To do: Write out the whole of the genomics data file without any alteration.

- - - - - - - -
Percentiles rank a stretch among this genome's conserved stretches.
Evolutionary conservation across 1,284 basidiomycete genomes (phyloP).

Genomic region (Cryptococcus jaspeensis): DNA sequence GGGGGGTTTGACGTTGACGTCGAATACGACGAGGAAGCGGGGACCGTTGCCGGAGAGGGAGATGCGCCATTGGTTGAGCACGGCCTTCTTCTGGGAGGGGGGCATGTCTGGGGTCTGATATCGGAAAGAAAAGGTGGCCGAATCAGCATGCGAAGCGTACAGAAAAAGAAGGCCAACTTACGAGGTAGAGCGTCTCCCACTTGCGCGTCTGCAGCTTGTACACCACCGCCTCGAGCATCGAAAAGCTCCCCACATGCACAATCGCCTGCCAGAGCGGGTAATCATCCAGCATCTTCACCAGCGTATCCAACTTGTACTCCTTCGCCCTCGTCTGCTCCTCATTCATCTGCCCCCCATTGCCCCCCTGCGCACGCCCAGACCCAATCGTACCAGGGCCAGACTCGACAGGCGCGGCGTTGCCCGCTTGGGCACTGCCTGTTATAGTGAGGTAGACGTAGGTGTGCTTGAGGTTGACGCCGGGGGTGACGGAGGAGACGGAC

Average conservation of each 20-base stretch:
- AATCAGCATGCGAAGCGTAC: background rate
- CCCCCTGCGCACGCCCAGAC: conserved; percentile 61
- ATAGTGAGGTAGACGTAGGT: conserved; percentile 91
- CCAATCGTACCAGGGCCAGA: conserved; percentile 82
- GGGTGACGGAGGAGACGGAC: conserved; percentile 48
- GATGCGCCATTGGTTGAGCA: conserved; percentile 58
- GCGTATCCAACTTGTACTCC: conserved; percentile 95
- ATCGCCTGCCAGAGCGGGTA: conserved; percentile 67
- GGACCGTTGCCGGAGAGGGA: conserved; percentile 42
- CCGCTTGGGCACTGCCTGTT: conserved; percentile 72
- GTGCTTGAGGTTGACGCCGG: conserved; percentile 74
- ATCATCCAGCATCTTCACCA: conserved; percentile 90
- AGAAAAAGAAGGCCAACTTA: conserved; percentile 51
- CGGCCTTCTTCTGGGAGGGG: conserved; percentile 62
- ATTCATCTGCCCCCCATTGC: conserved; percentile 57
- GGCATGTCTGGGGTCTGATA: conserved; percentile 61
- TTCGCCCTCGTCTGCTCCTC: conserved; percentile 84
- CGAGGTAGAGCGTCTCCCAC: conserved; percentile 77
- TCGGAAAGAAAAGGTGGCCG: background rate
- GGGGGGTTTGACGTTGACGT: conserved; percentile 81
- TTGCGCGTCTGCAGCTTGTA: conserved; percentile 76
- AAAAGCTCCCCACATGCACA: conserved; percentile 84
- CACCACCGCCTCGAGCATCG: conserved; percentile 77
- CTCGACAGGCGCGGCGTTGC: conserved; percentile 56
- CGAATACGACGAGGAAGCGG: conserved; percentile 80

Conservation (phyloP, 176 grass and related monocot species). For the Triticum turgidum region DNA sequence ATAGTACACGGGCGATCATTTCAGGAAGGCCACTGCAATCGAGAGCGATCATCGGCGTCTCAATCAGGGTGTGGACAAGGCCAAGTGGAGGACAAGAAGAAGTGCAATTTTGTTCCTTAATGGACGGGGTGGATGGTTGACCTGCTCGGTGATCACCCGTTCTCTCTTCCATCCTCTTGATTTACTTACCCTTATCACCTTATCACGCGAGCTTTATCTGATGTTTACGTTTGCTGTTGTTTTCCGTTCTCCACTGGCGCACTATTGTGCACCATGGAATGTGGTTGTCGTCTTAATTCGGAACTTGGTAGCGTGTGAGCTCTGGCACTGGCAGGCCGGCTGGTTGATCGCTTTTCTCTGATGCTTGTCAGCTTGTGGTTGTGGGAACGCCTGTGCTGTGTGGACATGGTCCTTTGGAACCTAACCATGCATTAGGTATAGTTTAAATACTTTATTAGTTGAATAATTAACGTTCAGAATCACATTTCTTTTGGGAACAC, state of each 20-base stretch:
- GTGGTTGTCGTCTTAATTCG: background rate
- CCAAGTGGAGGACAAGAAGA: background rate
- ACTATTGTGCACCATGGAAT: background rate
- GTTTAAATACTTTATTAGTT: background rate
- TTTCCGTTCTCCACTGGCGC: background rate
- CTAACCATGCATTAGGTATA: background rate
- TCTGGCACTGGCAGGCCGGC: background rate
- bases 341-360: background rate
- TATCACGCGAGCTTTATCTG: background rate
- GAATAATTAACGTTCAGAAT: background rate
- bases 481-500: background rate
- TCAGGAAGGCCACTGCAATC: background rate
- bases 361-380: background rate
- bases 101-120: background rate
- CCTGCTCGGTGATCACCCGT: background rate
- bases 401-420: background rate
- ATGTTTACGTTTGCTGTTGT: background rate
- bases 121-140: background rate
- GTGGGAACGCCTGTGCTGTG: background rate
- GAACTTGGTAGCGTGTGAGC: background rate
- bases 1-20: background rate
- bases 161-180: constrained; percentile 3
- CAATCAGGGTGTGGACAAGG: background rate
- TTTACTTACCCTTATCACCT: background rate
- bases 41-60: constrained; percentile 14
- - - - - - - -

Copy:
Percentiles rank a stretch among this genome's conserved stretches.
Evolutionary conservation across 1,284 basidiomycete genomes (phyloP).

Genomic region (Cryptococcus jaspeensis): DNA sequence GGGGGGTTTGACGTTGACGTCGAATACGACGAGGAAGCGGGGACCGTTGCCGGAGAGGGAGATGCGCCATTGGTTGAGCACGGCCTTCTTCTGGGAGGGGGGCATGTCTGGGGTCTGATATCGGAAAGAAAAGGTGGCCGAATCAGCATGCGAAGCGTACAGAAAAAGAAGGCCAACTTACGAGGTAGAGCGTCTCCCACTTGCGCGTCTGCAGCTTGTACACCACCGCCTCGAGCATCGAAAAGCTCCCCACATGCACAATCGCCTGCCAGAGCGGGTAATCATCCAGCATCTTCACCAGCGTATCCAACTTGTACTCCTTCGCCCTCGTCTGCTCCTCATTCATCTGCCCCCCATTGCCCCCCTGCGCACGCCCAGACCCAATCGTACCAGGGCCAGACTCGACAGGCGCGGCGTTGCCCGCTTGGGCACTGCCTGTTATAGTGAGGTAGACGTAGGTGTGCTTGAGGTTGACGCCGGGGGTGACGGAGGAGACGGAC

Average conservation of each 20-base stretch:
- AATCAGCATGCGAAGCGTAC: background rate
- CCCCCTGCGCACGCCCAGAC: conserved; percentile 61
- ATAGTGAGGTAGACGTAGGT: conserved; percentile 91
- CCAATCGTACCAGGGCCAGA: conserved; percentile 82
- GGGTGACGGAGGAGACGGAC: conserved; percentile 48
- GATGCGCCATTGGTTGAGCA: conserved; percentile 58
- GCGTATCCAACTTGTACTCC: conserved; percentile 95
- ATCGCCTGCCAGAGCGGGTA: conserved; percentile 67
- GGACCGTTGCCGGAGAGGGA: conserved; percentile 42
- CCGCTTGGGCACTGCCTGTT: conserved; percentile 72
- GTGCTTGAGGTTGACGCCGG: conserved; percentile 74
- ATCATCCAGCATCTTCACCA: conserved; percentile 90
- AGAAAAAGAAGGCCAACTTA: conserved; percentile 51
- CGGCCTTCTTCTGGGAGGGG: conserved; percentile 62
- ATTCATCTGCCCCCCATTGC: conserved; percentile 57
- GGCATGTCTGGGGTCTGATA: conserved; percentile 61
- TTCGCCCTCGTCTGCTCCTC: conserved; percentile 84
- CGAGGTAGAGCGTCTCCCAC: conserved; percentile 77
- TCGGAAAGAAAAGGTGGCCG: background rate
- GGGGGGTTTGACGTTGACGT: conserved; percentile 81
- TTGCGCGTCTGCAGCTTGTA: conserved; percentile 76
- AAAAGCTCCCCACATGCACA: conserved; percentile 84
- CACCACCGCCTCGAGCATCG: conserved; percentile 77
- CTCGACAGGCGCGGCGTTGC: conserved; percentile 56
- CGAATACGACGAGGAAGCGG: conserved; percentile 80

Conservation (phyloP, 176 grass and related monocot species). For the Triticum turgidum region DNA sequence ATAGTACACGGGCGATCATTTCAGGAAGGCCACTGCAATCGAGAGCGATCATCGGCGTCTCAATCAGGGTGTGGACAAGGCCAAGTGGAGGACAAGAAGAAGTGCAATTTTGTTCCTTAATGGACGGGGTGGATGGTTGACCTGCTCGGTGATCACCCGTTCTCTCTTCCATCCTCTTGATTTACTTACCCTTATCACCTTATCACGCGAGCTTTATCTGATGTTTACGTTTGCTGTTGTTTTCCGTTCTCCACTGGCGCACTATTGTGCACCATGGAATGTGGTTGTCGTCTTAATTCGGAACTTGGTAGCGTGTGAGCTCTGGCACTGGCAGGCCGGCTGGTTGATCGCTTTTCTCTGATGCTTGTCAGCTTGTGGTTGTGGGAACGCCTGTGCTGTGTGGACATGGTCCTTTGGAACCTAACCATGCATTAGGTATAGTTTAAATACTTTATTAGTTGAATAATTAACGTTCAGAATCACATTTCTTTTGGGAACAC, state of each 20-base stretch:
- GTGGTTGTCGTCTTAATTCG: background rate
- CCAAGTGGAGGACAAGAAGA: background rate
- ACTATTGTGCACCATGGAAT: background rate
- GTTTAAATACTTTATTAGTT: background rate
- TTTCCGTTCTCCACTGGCGC: background rate
- CTAACCATGCATTAGGTATA: background rate
- TCTGGCACTGGCAGGCCGGC: background rate
- bases 341-360: background rate
- TATCACGCGAGCTTTATCTG: background rate
- GAATAATTAACGTTCAGAAT: background rate
- bases 481-500: background rate
- TCAGGAAGGCCACTGCAATC: background rate
- bases 361-380: background rate
- bases 101-120: background rate
- CCTGCTCGGTGATCACCCGT: background rate
- bases 401-420: background rate
- ATGTTTACGTTTGCTGTTGT: background rate
- bases 121-140: background rate
- GTGGGAACGCCTGTGCTGTG: background rate
- GAACTTGGTAGCGTGTGAGC: background rate
- bases 1-20: background rate
- bases 161-180: constrained; percentile 3
- CAATCAGGGTGTGGACAAGG: background rate
- TTTACTTACCCTTATCACCT: background rate
- bases 41-60: constrained; percentile 14